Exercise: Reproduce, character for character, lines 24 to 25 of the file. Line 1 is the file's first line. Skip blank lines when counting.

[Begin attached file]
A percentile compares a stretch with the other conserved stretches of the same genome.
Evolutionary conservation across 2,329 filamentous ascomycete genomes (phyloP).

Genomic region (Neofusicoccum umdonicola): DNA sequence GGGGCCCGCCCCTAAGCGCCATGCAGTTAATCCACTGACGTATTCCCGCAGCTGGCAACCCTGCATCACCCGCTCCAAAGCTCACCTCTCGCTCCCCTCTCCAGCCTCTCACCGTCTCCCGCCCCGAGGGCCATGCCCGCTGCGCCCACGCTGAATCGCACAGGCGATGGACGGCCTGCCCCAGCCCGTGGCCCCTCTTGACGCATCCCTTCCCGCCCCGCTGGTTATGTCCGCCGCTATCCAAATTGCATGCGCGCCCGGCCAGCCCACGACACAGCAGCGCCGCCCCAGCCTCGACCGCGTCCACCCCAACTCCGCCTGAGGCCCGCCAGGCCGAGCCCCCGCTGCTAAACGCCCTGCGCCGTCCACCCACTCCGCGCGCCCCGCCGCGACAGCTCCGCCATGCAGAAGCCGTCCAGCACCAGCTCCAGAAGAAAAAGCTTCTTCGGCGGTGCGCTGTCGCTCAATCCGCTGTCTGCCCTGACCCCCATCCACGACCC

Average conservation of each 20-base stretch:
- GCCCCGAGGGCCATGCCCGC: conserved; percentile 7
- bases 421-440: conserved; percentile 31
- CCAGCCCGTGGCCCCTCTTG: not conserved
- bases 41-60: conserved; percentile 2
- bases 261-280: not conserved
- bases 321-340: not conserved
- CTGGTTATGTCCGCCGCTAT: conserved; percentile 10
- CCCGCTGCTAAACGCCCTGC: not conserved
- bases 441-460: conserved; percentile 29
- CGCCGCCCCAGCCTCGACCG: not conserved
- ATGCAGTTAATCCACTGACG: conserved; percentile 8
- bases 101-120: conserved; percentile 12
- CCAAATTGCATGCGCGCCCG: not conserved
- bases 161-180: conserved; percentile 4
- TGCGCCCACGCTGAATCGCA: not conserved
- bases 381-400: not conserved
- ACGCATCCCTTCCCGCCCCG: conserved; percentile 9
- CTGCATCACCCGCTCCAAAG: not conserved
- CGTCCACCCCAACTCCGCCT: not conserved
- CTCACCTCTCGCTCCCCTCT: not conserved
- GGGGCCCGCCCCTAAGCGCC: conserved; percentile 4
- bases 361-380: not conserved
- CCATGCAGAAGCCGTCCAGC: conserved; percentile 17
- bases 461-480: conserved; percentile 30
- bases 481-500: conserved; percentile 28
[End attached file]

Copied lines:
- CTCACCTCTCGCTCCCCTCT: not conserved
- GGGGCCCGCCCCTAAGCGCC: conserved; percentile 4